The different kinds of FireWire® connectors can be identified by the number of pins that they have, though a few different physical shapes are used as well. Two of the common versions of the Institute of Electrical and Electronics Engineers (IEEE) 1394 standard are FireWire® 400 and 800. The numbers refer primarily to transfer speeds, but each standard also uses a different number of pins. FireWire® 800 also uses a connector type that is substantially different from the others, as it is more square in shape while the previous types were flat with a notch or a pointed end. Some FireWire® connectors use different configurations, though they are less common.
Each version of the FireWire® standard uses a unique number of pins, offers varying transfer speeds, and in some cases also makes use of connectors that are shaped differently. These different connectors are not always directly compatible with each other, due to the differing pin configurations, sizes, and physical shapes. All of the versions of the FireWire® standard are compatible though, which means it is possible to bridge different FireWire® connectors using a variety of adapters and cables.
FireWire The next connector is the IEEE 1394, also known as the FireWire port. FireWire functions much in the same fashion as a USB. It is used to connect things like digital cameras, external hard drives, scanners and others. Before purchasing an audio interface, the first step is to ascertain what type of communications your computer supports. Almost all modern computers feature at least two USB ports; however, FireWire is somewhat more limited to the pro audio and video environment, and many budget PCs will not support FireWire out-of-the-box.
The 9-pin connector is a rectangle with square corners. It has 5 pin contacts on one side, and 4 pin contacts on the other. This new connector type can be adapted to the older 4-pin and 6-pin connector. However, when adapted, the maximum transfer rate will be 400 Mbps. This type of connector is commonly found on Apple ® computers.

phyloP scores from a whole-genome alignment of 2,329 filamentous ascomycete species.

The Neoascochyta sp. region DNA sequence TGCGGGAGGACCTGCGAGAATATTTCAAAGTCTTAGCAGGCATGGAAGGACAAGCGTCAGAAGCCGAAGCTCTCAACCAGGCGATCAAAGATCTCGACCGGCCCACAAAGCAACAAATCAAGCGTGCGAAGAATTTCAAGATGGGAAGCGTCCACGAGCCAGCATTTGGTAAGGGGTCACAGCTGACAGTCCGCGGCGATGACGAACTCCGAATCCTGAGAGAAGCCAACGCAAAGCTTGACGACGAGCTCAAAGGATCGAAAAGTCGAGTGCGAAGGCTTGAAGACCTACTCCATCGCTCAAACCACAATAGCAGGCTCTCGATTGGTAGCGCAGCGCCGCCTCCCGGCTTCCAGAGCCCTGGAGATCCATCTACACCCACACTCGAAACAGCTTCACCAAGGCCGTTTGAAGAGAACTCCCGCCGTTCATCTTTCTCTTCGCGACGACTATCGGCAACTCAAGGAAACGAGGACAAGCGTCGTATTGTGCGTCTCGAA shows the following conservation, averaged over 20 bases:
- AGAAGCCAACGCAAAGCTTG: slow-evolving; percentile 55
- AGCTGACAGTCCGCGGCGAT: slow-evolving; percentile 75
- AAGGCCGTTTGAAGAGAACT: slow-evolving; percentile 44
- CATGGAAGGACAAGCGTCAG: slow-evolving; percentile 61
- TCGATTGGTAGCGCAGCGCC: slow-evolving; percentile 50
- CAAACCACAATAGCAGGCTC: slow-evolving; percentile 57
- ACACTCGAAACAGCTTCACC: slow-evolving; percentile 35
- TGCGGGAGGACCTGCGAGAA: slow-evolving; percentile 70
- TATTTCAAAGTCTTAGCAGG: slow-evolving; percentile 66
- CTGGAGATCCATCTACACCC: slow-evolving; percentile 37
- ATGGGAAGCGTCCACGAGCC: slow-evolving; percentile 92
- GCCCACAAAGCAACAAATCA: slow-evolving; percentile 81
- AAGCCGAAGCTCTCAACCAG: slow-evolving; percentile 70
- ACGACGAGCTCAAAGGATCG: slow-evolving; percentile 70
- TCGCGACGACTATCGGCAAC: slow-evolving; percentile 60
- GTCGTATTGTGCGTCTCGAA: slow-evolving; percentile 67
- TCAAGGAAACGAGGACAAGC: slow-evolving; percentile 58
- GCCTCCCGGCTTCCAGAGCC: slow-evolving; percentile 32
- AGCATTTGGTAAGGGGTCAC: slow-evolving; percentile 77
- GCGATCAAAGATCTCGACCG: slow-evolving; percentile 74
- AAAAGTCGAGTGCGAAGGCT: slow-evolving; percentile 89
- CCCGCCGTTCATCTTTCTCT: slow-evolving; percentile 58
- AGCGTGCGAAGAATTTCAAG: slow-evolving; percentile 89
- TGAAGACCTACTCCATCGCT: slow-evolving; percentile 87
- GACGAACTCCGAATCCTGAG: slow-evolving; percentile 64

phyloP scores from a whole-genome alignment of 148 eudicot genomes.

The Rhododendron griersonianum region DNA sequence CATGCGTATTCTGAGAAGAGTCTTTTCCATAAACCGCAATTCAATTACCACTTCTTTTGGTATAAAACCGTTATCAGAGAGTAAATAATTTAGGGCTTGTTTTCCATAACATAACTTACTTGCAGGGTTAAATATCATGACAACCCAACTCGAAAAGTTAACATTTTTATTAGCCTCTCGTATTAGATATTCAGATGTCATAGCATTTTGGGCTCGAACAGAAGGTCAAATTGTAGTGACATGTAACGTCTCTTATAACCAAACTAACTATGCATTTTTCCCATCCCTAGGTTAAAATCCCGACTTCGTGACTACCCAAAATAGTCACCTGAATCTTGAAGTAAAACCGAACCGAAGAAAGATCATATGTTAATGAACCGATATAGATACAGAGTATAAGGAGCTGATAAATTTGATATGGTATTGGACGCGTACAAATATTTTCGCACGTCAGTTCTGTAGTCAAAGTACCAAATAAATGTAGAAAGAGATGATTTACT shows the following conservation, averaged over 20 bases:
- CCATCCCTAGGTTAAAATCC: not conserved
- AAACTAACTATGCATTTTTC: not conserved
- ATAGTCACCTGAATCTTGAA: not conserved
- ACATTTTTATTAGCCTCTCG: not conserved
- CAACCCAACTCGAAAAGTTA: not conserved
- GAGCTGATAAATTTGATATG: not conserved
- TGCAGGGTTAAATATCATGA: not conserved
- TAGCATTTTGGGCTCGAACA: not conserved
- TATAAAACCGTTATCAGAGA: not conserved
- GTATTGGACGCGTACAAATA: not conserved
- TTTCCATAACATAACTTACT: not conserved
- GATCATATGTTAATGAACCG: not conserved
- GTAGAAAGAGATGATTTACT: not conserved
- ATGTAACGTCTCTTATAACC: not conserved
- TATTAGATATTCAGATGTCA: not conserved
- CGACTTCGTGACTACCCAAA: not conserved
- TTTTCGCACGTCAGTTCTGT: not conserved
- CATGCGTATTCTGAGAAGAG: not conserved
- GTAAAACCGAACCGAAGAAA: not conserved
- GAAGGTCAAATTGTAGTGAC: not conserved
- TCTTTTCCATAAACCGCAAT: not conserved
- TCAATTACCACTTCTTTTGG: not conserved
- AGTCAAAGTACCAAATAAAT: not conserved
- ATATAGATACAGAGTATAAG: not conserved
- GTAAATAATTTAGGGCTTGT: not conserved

When FireWire® was first introduced, the connectors used four pins. This version of the standard is referred to as FireWire® 400, and it uses the smallest connector out of all the different versions of the standard. A variation on this connector type uses six pins instead, though the additional connections only provide power to external devices, and do not offer additional transfer speed. Both four and six-pin FireWire® connectors are referred to as alpha connectors, and the six-pin version is substantially larger.
The third type of FireWire® connector is typically known as a beta connector. This connector uses nine pins and is physically larger than either the four or six-pin versions. Beta connectors are used with FireWire® 800 devices, though they are backward compatible with the correct adapters. When a FireWire® 800 device that is designed to use a beta connector is plugged into a FireWire® 400 device or port, performance and transfer speeds will typically suffer.